If the car you inherit or is awarded to you and if there is a lien and no credit life insurance was present, you will need to contact the lien-holder to determine next steps — regardless of whether the estate had a will or testamentary. The new owner will need to qualify for a loan on his or her own. Based on your financial situation, the lien-holder could suggest a number of courses of action.

One option could be to simply continue making payments on your late loved one’s original loan. Another option is refinancing, either with the existing lender or with another lender. (This is where RateGenius can assist you. We search our lender network for a new loan for you. If you accept the offer, we essentially take care of the rest — even working with your state’s DMV and your new lien-holder to change the title, ensuring an easy transition during a difficult phase).

Whether you refinance with us or not, you will need to provide either a will or a testamentary, the death certificate, and other standard documentation during the loan application phase. However, because we handle the remaining complexities, our customers don’t need to worry about much else.

Nevertheless, if you choose not to refinance with us, if you are not refinancing, or if you are simply curious, below we overview the basic course for transferring ownership after the passing of a loved one. Again, because each case is dependent on a variety of factors, there is no one single process.

If There’s a Will

If there is a will and you were awarded the vehicle, it could be relatively easy to officially change ownership. Of course, it’s always important to consult with your probate lawyer and your state’s DMV for the specifics. However, most states have generally similar requirements such as the death certificate (whether original or copy depends on your state), the will, other ownership and legal documents, and associated fees. Auto insurance needs to be transferred into your name as well.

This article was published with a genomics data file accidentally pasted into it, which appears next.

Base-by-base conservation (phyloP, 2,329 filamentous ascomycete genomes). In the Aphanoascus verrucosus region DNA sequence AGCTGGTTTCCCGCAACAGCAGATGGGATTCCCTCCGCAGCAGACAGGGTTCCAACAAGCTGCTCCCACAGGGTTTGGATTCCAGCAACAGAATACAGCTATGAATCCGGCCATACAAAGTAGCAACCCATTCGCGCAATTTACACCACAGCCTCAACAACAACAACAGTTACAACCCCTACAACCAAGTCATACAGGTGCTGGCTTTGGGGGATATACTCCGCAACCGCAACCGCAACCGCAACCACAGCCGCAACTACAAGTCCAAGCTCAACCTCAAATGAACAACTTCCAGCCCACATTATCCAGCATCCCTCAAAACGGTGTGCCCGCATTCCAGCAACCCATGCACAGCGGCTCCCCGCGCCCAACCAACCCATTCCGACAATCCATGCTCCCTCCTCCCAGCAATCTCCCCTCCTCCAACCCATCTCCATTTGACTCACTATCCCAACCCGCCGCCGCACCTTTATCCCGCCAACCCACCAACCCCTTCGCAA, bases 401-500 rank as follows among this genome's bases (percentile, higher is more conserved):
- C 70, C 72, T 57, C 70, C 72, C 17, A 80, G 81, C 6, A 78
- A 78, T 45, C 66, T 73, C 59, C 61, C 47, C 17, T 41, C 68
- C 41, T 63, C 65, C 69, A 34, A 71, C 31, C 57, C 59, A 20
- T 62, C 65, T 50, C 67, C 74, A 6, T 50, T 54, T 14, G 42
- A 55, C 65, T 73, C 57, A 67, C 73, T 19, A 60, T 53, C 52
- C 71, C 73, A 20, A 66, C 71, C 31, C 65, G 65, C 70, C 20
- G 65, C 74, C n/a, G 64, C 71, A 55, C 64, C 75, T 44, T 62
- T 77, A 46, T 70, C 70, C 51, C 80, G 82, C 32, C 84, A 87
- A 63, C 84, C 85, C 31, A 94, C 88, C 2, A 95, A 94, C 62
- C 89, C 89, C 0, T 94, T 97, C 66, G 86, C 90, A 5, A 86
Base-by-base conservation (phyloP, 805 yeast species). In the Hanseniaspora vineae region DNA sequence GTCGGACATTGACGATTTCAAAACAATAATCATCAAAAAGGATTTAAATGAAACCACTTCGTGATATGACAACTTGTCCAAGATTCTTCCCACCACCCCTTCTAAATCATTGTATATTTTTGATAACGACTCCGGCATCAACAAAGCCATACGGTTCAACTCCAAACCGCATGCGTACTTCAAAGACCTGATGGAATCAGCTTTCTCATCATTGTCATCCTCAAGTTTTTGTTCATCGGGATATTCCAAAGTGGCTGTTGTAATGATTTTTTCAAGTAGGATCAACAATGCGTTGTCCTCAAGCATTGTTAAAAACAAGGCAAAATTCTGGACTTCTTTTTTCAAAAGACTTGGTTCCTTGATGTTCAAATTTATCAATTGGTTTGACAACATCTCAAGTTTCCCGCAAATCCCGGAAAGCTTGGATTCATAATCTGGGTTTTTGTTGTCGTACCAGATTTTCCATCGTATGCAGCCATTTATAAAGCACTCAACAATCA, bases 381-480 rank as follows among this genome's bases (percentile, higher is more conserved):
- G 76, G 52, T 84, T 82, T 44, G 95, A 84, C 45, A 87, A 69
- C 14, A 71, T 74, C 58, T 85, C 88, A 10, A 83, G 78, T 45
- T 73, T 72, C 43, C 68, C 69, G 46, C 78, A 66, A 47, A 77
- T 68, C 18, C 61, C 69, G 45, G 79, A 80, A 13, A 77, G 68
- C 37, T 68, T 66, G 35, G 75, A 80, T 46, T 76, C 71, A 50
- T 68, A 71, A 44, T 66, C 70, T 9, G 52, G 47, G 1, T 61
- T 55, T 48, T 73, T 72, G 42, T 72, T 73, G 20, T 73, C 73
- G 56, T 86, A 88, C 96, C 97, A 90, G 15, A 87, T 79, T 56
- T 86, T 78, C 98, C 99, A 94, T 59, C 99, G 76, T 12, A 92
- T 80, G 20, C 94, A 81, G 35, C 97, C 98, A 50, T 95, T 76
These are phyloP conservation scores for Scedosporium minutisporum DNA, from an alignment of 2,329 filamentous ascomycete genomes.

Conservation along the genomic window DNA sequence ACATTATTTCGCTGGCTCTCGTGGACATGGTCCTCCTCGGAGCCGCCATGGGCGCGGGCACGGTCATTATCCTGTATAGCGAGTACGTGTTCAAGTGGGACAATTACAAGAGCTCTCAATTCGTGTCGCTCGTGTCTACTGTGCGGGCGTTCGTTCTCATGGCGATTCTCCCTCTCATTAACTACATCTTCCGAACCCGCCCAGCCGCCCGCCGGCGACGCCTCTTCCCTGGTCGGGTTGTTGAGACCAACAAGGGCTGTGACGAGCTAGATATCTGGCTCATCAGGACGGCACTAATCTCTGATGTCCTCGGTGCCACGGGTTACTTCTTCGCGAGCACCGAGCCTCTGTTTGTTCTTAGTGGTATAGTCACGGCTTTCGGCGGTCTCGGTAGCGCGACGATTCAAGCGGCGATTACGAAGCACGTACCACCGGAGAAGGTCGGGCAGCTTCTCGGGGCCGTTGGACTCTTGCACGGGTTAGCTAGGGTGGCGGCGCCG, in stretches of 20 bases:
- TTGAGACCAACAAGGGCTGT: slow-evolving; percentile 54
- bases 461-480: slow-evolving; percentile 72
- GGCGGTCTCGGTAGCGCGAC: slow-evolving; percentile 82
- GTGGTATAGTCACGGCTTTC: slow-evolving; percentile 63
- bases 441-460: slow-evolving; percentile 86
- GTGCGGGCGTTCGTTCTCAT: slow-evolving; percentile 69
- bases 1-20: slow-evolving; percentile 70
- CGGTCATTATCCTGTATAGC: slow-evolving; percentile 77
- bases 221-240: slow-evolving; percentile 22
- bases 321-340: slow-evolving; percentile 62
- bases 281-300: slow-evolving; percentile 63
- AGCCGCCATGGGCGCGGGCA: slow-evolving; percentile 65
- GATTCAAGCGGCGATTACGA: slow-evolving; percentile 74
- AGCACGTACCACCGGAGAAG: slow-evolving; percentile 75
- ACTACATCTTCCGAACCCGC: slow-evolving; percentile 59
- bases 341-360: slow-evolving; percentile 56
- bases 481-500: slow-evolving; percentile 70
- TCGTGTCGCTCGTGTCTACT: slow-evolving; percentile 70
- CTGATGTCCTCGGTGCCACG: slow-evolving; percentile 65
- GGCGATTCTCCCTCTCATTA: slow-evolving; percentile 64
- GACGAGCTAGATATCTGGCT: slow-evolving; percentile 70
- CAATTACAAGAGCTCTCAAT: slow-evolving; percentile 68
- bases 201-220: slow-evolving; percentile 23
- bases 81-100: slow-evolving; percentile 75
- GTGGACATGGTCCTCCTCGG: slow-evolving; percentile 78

If There’s No Will

If there is no will, someone will need to be appointed by the probate court as the heir to the car. Unless the car is expedited through the probate process, it could take several months before it’s clear with the courts to officially change hands. When probate on the estate is finally closed, the court will draft a formal document called a Letter of Testamentary, which details the fate of each asset in the estate. If you are the awarded the car, you will also need to officially change ownership. The requirements for this type of ownership change are very similar to cases with wills, except the new owner will need to provide the filed copy of the Letter of Testamentary as proof of heir-ship rather than a will.


About The Author

Julia Guardione

Julia Guardione is RateGenius’ auto refinance expert. She is a graduate of Texas State University and a lover of all things outdoors. She lives in Austin, Texas with her dog and cat. She’s always open to new ideas, so if you have any suggestions or questions, email her at pr@rategenius.com.